Video Tutorial: How to Loop an Animation in Adobe After Effects
Learn how to save yourself some time with animation loop cycles in Adobe After Effects with this easy-to-follow tutorial.
For this particular project, I am going to create an animated location marker that I can use over a map graphic. I want the location marker to have a subtle blinking effect, like a radar screen. It will look something like this:
So, let me show you how we can put this together very quickly using only a few keyframes and a simple expression.
Step 1 — Create Your Animation
My location marker consists of two ellipse shapes. I’ll use one to create the animation effect, while the other will be stationary. Initially, I just need to animate the first cycle of the animation. To do this, I will animate the scale and opacity attributes of my second ellipse shape. I’ll keyframe the scale to go up while the opacity will go down. This first animation cycle only takes 4 keyframes to create and will give me my radar blip effect. I’ll time the animation to last for one second.
Step 2 — Loop the Animation
To loop this animation, I could simply copy the shape layer and then paste it as many times as I need — and maybe even precomp it to makes things more organized. However, this method has a few drawbacks. First of all, if I want to change the timing of the animation or the color or position of the marker, it might quickly become complicated with so many layers and keyframes. A much easier method is to use an expression.
If you’re unfamiliar with them, expressions can be quite intimidating. Even if you do know how to use them, they can still be confusing. How do you know what to use if you don’t understand the language involved?
Well, one way to apply expressions is with the Expression Language Menu. I’ll use this to easily apply a loop to my animation. To do this, I will simply alt+click on the scale attribute and then open the Expression Language Menu via the small arrow in the expression controls. Then, I’ll select the following:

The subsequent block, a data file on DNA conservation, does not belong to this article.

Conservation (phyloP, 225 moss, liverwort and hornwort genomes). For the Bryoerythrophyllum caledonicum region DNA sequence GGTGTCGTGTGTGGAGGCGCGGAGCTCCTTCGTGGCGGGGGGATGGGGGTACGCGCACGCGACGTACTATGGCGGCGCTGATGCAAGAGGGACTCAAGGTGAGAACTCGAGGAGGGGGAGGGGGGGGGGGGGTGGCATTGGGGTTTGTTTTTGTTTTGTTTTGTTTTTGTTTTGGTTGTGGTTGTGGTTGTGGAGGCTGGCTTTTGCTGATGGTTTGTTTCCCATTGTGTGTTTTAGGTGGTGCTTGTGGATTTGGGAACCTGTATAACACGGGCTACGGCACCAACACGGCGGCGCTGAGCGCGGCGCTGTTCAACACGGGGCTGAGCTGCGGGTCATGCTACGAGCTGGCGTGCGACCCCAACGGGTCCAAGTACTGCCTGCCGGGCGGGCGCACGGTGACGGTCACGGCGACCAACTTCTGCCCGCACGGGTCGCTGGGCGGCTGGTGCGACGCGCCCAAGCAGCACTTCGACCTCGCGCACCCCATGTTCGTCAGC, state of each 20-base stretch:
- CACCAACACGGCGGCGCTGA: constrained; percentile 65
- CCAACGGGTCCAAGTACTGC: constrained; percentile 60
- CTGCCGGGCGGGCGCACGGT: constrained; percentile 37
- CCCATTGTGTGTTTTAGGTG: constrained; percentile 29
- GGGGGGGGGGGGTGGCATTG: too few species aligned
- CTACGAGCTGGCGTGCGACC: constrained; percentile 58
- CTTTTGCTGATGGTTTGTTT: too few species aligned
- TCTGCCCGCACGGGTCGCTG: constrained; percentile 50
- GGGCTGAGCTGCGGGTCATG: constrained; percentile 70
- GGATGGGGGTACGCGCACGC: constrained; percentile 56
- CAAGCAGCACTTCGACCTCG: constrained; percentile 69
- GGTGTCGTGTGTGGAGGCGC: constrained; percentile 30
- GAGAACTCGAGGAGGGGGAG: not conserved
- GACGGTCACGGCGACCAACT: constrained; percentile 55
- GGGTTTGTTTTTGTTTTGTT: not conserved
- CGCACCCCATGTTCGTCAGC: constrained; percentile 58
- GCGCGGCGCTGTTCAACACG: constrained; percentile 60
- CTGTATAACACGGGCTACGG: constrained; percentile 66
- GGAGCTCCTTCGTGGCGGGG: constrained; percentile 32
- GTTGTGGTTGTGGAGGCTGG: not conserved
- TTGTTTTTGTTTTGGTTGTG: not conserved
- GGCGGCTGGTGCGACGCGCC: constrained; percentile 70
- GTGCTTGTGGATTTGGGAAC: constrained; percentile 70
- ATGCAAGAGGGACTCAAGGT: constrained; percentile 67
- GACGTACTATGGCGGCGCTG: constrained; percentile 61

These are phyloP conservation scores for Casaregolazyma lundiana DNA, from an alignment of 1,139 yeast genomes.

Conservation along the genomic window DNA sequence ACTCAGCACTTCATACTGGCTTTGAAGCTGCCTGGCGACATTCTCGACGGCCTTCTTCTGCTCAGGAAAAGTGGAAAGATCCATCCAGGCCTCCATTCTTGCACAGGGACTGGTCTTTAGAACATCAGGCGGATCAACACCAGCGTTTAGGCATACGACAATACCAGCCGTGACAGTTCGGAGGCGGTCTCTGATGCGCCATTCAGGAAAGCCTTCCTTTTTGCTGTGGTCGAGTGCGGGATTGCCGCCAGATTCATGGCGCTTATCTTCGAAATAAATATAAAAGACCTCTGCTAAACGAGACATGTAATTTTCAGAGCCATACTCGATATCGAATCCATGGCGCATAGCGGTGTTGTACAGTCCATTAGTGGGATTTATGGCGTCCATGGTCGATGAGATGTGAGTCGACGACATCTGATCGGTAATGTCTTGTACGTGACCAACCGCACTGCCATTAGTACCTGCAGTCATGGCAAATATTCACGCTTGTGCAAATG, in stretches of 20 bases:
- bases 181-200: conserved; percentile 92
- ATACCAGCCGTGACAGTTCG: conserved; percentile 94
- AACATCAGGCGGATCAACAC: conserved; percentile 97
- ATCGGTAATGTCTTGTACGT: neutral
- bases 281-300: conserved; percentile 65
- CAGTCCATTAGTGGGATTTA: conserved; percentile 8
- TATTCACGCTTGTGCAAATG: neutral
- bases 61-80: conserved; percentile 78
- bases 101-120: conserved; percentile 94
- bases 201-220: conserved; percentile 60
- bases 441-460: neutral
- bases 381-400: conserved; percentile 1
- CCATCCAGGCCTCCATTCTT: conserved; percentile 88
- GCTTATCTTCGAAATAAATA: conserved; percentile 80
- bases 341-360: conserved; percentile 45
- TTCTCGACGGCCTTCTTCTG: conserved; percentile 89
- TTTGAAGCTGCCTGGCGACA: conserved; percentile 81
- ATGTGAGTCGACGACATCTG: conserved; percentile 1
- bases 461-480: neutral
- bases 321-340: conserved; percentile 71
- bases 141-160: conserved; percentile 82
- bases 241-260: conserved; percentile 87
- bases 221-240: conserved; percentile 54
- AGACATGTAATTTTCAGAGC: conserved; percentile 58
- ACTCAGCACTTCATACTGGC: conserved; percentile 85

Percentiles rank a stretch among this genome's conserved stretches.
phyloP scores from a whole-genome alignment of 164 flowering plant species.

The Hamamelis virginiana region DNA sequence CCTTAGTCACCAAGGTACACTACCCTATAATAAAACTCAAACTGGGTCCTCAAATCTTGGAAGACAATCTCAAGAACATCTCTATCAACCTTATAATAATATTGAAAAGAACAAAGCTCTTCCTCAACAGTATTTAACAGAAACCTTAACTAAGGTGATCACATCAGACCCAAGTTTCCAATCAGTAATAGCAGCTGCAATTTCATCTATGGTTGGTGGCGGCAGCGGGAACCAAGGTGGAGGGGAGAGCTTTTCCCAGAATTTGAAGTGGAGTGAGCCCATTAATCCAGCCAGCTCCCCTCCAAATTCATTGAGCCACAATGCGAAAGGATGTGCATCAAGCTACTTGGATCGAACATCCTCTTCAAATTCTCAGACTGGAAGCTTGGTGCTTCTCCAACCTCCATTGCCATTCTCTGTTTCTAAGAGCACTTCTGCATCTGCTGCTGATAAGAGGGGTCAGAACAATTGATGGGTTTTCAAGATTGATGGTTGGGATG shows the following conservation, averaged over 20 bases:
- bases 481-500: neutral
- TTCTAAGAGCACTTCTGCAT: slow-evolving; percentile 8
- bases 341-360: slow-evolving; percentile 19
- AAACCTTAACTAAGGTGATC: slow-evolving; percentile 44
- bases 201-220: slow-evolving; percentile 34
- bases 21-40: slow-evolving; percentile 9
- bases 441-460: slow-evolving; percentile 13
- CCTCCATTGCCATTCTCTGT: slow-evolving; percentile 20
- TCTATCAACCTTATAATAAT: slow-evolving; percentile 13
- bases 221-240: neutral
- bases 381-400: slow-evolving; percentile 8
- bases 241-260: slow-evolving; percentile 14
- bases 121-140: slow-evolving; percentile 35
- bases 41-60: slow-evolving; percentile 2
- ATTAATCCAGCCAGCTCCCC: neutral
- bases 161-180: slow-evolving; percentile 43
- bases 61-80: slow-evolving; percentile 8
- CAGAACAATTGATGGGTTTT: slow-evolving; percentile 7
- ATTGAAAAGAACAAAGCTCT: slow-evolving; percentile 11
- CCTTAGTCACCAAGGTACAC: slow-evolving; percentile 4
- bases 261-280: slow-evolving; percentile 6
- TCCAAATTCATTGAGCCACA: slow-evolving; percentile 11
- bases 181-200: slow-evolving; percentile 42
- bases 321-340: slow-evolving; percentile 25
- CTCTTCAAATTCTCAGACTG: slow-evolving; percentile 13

Property > loopOut(type = “cycle”, numKeyframes = 0)
Once applied, I can now do the same thing with the opacity. Now both of these properties will loop for as long as the layer is on the timeline.
Step 3 — Customize the Loop
The brilliance of using this expression is the versatility it offers when I want to customize the animation or the graphic. For instance, if I want to speed up the effect, I can simply move the end keyframes either forward or backward. Now the animation will loop at the new speed. (This would be much more complicated with a large number of keyframes.) Also, if I want to change the position or any other attribute, it’s very easy.
Again, with the loop expression, I only need to add a few keyframes to bring this animation to life and make it loop. If I want to do this without the expression, it would require nearly 40 keyframes for just a 10-second clip. (And manipulating all of these keyframes would be quite tedious.)
As a final touch, I will duplicate the animated ellipse and then shift the duplicate in time slightly. This will give me a more dynamic location marker animation with two overlapping blips.
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